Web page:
I had another good couple of days, friends! Reason to celebrate! Today I had my second day of chemotherapy, and it went well. Before my chemo treatments, I truly had no idea what to expect, but now I’m much relieved. However, I know that rougher days are to come. For now though, I live in the present. I rejoice in the good days. I laugh when something is funny. I cry when I need to. And I hug everyone. I’ve learned that’s the only way I can be nowadays. Living in the now. Not worrying about what scary days might be ahead of me. Living in this day, not tomorrow.
I, myself, always wondered what chemo was like. Does it hurt? Can you feel it? Do you get sick immediately? Does it make you tired? Now, that I am experiencing it, I can share my knowledge! I will answer these questions with the statement “so far” before them, because frankly, these answers might change the deeper I get into treatment. Chemo does not hurt, nor can I feel it. Even though, they hook up all of these bags of liquid poison to my body, I truly can’t tell the difference. Well, that might be a little white lie, because now that I’m writing this, I remember that when my IV is filled with Benedryl or Zofran, I do feel a little cross-eyed and slightly loopy. But those two meds are given in the beginning of my sessions for anti-nausea purposes, and they wear off fairly quickly. I, praise the Lord, have not gotten sick. This morning I woke up with a small quiver in my stomach, but I can attribute that to not having eaten much. I hadn’t even eaten breakfast yet, folks! Once I did, I assure you, the quiver went away. The main side effect that I’m experience from these chemotherapy sessions are the exhaustion. I feel wiped out all of the time. I feel like I can never get enough sleep. It’s almost as if, instead of pumping fluids into me, they are sucking out all of my energy. By the time my sessions are complete, I just want to take a nap. If only it was that simple… These past 2 days, I haven’t been able to shut my mind off. No matter how tired I am, I seem to stay awake and find things to do. I know I need to quit that, and just give into the sleep. My white blood cells need a break, after all. They are fighting awfully hard.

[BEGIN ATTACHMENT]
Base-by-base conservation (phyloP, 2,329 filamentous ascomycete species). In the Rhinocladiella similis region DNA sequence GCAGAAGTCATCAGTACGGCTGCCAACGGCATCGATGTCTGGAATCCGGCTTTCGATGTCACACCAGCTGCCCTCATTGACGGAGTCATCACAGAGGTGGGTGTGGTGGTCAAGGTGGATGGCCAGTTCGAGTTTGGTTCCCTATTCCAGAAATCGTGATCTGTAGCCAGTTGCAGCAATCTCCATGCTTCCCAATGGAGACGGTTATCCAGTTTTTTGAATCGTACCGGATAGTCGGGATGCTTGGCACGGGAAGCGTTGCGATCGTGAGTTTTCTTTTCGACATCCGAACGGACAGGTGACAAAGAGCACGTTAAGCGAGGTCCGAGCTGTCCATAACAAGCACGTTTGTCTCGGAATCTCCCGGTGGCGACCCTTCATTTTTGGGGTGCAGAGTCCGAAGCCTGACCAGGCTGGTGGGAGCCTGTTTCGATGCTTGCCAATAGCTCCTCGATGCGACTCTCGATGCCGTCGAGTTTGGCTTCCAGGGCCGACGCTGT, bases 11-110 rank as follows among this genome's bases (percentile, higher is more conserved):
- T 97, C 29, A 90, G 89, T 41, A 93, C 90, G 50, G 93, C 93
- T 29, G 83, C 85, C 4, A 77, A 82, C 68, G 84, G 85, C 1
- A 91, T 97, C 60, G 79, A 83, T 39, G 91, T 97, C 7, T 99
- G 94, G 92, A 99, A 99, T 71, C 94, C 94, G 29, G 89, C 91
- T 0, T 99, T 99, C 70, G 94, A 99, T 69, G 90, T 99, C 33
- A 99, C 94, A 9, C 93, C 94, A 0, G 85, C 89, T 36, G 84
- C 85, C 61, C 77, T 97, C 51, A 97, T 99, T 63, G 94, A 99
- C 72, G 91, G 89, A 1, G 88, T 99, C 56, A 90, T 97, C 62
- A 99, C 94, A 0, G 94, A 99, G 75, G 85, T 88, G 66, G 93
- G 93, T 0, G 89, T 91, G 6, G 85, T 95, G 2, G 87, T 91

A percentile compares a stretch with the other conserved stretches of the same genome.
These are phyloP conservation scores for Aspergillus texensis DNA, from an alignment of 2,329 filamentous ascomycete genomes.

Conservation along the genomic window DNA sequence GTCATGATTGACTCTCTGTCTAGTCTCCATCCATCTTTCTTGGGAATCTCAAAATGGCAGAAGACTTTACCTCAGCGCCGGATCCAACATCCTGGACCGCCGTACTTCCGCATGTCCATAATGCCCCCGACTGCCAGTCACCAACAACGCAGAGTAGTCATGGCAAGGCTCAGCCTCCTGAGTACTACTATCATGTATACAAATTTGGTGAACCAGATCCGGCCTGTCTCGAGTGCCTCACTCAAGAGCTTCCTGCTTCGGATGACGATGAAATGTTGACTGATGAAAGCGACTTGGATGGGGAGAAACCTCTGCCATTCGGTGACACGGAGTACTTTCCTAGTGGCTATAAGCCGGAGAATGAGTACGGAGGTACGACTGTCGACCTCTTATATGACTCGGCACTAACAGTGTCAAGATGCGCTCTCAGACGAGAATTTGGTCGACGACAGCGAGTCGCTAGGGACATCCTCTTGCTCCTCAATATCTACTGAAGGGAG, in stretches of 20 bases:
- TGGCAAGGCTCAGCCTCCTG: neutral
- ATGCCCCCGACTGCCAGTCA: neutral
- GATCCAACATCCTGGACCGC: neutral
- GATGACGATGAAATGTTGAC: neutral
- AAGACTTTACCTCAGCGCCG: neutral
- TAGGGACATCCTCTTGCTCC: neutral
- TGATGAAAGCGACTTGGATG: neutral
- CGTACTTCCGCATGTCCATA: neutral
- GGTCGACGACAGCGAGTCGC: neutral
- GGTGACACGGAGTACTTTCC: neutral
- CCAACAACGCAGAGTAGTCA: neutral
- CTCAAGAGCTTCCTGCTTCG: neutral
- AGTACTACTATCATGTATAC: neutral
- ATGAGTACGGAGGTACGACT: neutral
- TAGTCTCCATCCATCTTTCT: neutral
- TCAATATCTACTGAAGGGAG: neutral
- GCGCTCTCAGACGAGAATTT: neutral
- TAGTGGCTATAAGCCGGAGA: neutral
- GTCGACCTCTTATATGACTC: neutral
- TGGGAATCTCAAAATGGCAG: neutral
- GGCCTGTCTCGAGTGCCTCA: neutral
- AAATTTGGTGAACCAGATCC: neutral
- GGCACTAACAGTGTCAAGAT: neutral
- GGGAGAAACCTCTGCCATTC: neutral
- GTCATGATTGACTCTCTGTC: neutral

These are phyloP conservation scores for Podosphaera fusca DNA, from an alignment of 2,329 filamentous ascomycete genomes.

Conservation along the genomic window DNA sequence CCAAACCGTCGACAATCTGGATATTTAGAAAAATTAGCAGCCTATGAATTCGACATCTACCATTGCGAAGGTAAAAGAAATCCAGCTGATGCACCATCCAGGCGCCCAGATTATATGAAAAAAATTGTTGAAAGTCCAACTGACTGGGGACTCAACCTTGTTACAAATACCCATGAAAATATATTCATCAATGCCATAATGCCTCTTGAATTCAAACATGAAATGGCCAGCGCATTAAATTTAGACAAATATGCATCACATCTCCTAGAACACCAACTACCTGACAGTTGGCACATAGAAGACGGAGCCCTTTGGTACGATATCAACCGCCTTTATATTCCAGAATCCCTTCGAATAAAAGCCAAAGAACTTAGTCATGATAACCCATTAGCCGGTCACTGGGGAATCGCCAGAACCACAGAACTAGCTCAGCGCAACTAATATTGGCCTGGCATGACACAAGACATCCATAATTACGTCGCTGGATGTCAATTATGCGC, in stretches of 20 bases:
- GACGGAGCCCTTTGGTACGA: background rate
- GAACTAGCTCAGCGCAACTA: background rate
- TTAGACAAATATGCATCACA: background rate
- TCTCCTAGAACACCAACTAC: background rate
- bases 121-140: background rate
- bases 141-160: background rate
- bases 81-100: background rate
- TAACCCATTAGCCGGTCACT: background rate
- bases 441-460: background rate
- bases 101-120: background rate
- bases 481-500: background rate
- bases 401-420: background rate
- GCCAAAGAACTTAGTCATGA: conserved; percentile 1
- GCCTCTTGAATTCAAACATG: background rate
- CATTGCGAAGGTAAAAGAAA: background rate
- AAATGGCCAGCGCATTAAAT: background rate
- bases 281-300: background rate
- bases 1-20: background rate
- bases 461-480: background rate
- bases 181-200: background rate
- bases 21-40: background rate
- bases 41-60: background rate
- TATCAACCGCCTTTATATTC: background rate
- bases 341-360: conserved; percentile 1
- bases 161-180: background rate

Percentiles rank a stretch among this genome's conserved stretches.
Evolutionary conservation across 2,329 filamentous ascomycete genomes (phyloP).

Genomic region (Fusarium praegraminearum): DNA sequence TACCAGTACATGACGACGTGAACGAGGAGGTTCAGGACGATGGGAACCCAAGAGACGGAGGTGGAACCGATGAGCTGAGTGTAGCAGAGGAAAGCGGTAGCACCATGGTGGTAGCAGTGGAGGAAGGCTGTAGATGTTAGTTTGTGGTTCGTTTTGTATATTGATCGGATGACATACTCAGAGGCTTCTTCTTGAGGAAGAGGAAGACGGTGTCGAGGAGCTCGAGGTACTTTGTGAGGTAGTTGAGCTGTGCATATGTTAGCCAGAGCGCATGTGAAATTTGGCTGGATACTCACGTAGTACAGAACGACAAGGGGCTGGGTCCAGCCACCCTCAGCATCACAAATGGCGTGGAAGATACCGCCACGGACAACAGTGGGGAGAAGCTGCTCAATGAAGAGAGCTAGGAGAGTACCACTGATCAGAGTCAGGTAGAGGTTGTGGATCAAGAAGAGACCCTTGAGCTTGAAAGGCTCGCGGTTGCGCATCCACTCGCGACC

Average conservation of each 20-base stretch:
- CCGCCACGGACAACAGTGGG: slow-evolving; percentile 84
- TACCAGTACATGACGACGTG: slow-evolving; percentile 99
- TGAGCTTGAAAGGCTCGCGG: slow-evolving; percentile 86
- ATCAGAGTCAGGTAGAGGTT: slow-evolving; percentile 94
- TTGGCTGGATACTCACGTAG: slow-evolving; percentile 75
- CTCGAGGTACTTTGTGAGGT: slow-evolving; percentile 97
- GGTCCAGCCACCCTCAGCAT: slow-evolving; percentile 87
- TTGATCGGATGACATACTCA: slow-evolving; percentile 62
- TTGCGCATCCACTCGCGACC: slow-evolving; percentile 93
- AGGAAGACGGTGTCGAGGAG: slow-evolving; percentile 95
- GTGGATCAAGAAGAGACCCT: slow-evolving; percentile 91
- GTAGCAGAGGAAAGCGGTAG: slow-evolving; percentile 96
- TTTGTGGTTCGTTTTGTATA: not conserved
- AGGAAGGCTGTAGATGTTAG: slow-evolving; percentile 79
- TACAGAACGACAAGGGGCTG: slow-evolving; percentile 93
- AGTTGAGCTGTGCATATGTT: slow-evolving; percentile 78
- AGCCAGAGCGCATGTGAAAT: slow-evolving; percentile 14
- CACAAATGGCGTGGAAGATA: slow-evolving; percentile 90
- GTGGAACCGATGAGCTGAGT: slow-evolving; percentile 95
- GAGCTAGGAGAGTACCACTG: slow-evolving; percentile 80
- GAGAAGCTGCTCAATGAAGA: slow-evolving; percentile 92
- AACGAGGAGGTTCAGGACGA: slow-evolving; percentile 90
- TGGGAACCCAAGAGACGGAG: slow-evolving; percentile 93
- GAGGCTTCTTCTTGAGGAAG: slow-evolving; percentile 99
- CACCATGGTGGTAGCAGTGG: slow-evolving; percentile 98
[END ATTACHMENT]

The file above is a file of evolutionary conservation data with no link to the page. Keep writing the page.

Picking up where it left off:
Chemo sessions are cleansing. Wow, that’s weird to even admit. I know that by the end of them, I will be over it and ready to move on, but for now it’s the truth. The room in which I get these treatments is positive. The other women who ingest these cocktails beside me are positive. And the nurses are extremely positive. When I enter, I am greeted with smiles. Always. Every patients’ chemo schedules are different, so within these past couple of days, I have not been met by the same patients. The nurses however, remain the same. I can honestly say, I love them. I adore my nurses. They are so happy, exuberant, calming, and positive. I’m sure they have their own life troubles going on behind the scenes, but they always put them aside to take care of us. I will also say that I love my fellow cancer fighters. These women are all so strong, and there is an air of encouragement, that I drench myself in when I am in their presence. Our treatment room is a decent size, filled with about 8 recliners. Typically, it’s me and 5-6 other women receiving treatment at the same time. We all have different mixtures of medicinal poison, but no matter the drink, we refer to them as our cocktails. The first time I heard one of the women say that, I was shocked, but dang, isn’t it the truth!? And such a fun way to spin the current circumstance!
Tomorrow will be my last day of this 3 day stint of chemotherapy. That’s very exciting! Just one more step to recovery. Each step, no matter how difficult or different than the previous, is totally worth it. I have cancer, and I will do whatever it takes to fight this damn thing. Let’s just get it out, no matter how painful or tiring the process may be. I will succeed. Cancer will not.
“Rejoice in hope, be patient in tribulation, be constant in prayer.”